BUDGET 2017-18 – Expectations – Power Sector
Nand Kishore (Tax Partner) & Rahul Arora (Partner)
The power sector plays an immeasurably crucial role in the sustainable and energy-secure growth story of any country. Aggressive leveraging of the sector to its full potential is a lucrative proposal for a diverse segment of stakeholders in India – ranging from rural households to renewable-energy start-up ventures.
Yet, while several financial budgets have come and gone since the year 1991 when north-eastern and eastern grids were interconnected (thus marking a significant footprint in the distribution of power in India) – till date, the full potential of the sector remains unexploited. The transmission infrastructure in the country remains archaic; the distribution remains inefficient; and the cost of energy delivered to the consumers continues to soar. At the same time, from a microscopic perspective, the developments on the transmission and distribution forefronts in the year 2016, as have been dealt with in detail subsequently, cannot be discounted.
As the nation stands at the brink of the financial budget for the year 2017-18 being unveiled, for those keen about the future of power in India, it becomes crucial to know how the last budget fared and how the upcoming budget might pan out.
The Promises Made & Delivered
In his Budget speech, the FM expressed the Government’s commitment to achieve 100 per cent village electrification by May 1, 2018 and towards this mission a sum of `8,500 crores were allocated for Deendayal Upadhayaya Gram Jyoti Yojna and Integrated Power Development Schemes.
Another initiative was with regard to nuclear power generation for which a budgetary allocation of ` 3,000 crores per annum was allotted and it was announced that the Government is drawing a comprehensive plan over 15-20 years to increase investment in this sector.
Further to augment infrastructure spending (including power sector), it was announced, that the Government would permit mobilization of additional finances to the extent of `31,300 crores by NHAI, PFC, REC, IREDA, NABARD through raising bonds during 2016-17 etc.
On the fiscal front, the tax holiday provided under Section 80IA applicable to power sector was extended till March 31, 2107. Additional depreciation of 20 per cent was provided on actual cost of new plant and machinery acquired by transmission companies. Further, ‘Clean Environment Cess’ on coal, lignite and peat was increased from ` 300 per tonne to ` 400 per tonne in an effort to foster the power sector’s transition towards greater reliance on renewable sources of energy1. In the wind and solar power sectors, exemption from basic customs duty was withdrawn on certain equipment used for the manufacturing of solar cells/modules/panels to discourage import and encourage domestic manufacturing of these goods.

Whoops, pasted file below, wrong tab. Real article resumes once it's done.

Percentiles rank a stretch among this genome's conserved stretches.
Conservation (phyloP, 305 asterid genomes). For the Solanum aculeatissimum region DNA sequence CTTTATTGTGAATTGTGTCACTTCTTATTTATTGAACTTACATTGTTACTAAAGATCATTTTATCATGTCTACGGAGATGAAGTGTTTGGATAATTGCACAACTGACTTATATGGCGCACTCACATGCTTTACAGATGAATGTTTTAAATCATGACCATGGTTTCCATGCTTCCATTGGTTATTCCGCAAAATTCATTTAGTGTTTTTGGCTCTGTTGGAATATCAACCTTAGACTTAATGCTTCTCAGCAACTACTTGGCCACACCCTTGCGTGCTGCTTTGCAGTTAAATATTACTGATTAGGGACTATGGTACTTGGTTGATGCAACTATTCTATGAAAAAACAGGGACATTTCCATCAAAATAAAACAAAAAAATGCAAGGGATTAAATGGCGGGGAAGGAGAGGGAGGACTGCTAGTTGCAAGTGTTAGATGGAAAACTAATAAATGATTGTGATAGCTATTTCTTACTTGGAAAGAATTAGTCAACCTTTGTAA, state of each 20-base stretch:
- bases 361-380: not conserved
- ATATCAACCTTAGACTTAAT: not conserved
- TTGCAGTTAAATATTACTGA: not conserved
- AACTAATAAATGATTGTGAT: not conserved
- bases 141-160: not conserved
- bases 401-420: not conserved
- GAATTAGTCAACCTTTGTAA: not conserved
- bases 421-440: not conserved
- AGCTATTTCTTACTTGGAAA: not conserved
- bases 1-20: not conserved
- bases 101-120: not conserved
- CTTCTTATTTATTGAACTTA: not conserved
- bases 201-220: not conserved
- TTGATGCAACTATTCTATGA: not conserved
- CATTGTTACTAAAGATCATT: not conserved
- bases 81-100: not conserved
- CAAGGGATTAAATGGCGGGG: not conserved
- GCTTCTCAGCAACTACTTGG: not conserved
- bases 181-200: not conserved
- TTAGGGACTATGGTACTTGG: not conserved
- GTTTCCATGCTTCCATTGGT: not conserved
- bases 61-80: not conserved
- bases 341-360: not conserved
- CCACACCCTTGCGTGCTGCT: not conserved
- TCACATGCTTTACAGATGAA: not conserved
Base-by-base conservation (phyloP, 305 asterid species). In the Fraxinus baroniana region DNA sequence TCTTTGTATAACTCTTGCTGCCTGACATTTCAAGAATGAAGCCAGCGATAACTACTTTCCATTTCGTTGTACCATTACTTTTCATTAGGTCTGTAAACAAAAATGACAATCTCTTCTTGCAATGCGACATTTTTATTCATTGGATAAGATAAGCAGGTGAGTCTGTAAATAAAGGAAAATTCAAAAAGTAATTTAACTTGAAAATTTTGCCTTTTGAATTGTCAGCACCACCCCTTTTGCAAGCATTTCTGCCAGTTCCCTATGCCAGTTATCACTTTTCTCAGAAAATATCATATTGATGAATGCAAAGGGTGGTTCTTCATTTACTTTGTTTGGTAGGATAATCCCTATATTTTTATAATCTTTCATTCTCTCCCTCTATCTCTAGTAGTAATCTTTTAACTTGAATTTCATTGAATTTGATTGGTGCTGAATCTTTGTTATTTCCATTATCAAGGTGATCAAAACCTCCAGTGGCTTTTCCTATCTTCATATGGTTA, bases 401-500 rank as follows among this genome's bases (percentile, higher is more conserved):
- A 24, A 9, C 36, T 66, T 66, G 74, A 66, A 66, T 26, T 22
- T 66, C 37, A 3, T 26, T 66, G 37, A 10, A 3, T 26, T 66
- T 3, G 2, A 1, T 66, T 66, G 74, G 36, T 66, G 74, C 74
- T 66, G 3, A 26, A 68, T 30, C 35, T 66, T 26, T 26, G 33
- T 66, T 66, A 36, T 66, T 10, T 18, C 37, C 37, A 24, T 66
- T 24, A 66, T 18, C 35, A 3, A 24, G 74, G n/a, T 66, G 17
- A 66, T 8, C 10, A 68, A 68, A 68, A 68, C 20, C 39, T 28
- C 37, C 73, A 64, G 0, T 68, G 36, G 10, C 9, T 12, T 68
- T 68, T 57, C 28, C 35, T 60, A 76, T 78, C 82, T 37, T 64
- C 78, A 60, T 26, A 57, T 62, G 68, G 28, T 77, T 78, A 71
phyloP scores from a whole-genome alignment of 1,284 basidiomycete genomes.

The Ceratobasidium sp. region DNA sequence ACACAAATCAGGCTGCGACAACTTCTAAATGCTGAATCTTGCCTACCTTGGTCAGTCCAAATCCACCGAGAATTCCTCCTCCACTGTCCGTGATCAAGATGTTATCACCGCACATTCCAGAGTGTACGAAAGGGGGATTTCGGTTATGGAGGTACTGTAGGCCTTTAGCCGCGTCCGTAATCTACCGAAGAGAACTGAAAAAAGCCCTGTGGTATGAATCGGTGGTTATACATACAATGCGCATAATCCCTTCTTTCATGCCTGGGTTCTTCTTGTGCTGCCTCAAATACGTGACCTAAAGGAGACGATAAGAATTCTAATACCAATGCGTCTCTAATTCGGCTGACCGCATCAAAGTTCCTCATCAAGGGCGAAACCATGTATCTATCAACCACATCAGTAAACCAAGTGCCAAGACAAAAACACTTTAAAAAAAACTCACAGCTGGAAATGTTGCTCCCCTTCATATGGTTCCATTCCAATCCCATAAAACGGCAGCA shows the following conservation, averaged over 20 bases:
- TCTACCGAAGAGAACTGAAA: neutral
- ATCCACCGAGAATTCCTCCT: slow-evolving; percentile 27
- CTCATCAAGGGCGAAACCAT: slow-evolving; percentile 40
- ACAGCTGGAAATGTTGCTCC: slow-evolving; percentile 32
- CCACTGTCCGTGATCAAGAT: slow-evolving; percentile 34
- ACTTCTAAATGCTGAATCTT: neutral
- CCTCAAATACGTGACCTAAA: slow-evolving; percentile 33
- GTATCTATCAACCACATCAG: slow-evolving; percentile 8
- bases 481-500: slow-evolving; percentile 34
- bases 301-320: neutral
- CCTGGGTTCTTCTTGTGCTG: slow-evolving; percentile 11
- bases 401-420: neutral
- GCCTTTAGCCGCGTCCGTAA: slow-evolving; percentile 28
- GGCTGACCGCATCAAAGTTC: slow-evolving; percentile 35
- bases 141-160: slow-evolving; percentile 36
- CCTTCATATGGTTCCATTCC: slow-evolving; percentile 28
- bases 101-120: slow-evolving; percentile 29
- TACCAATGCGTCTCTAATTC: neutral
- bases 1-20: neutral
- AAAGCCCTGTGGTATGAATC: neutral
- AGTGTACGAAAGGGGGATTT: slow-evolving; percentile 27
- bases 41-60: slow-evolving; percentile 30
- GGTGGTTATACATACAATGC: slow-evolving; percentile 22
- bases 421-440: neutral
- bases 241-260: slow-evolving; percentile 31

Post Budget 2016-17 – Implementation & Challenges
During 2016-17, a total 3575 MW capacity was added till the end of October, boosting the cumulative capacity addition to 46,327 MW2. This included the largest ever wind and solar power capacity additions made yet.3 while the capacity addition on the transmission line forefront was lesser than the yester-years; a record of approx. 68,000 MVA substation capacities was added.
On rural electrification front, approximately 12 thousand villages have been electrified and another (roughly) 6000 villages still remaining. Thus, 67 per cent of the targeted rural households have been successfully electrified thereby paving way of achieving the target of 100 per cent village electrification within the deadline set in the Budget.
Notably, the financial outlay for the MNRE for the year 2016-17 was scaled up from FY 2015-16’s figure of approx. `600 cr. to approx. ` 5000 cr.4 As per the Minister of Coal and Power, Shri Piyush Goyal, it is estimated that approx. `24,000 worth of cess on account of levy of ‘Clean Environment Cess’ would be recovered by the Government by the end of the year 2016 (which, coupled with the fact that the supply-side costs of wind and solar power projects have decreased, points to the fact that the objectives for which cess was levied have been significantly achieved). Thus, it is evident that India is making strides in the renewable energy domain.
As of December 2016, the total nuclear power generation capacity stands at a disappointing 6780 MW, roughly only about 1000 MW more than what it was at the beginning of the year 2015.
On the fiscal side, one of the major disappointments is that electricity has been kept out of GST thereby impeding the flow of credit across the supply chain. Though tax holiday under Section 80IA was extended in respect of projects commencing production till March 31, 2017, however, these projects are not exemption from MAT of 18.5 per cent resulting in cash flow and thus effectively nullifying the tax holiday.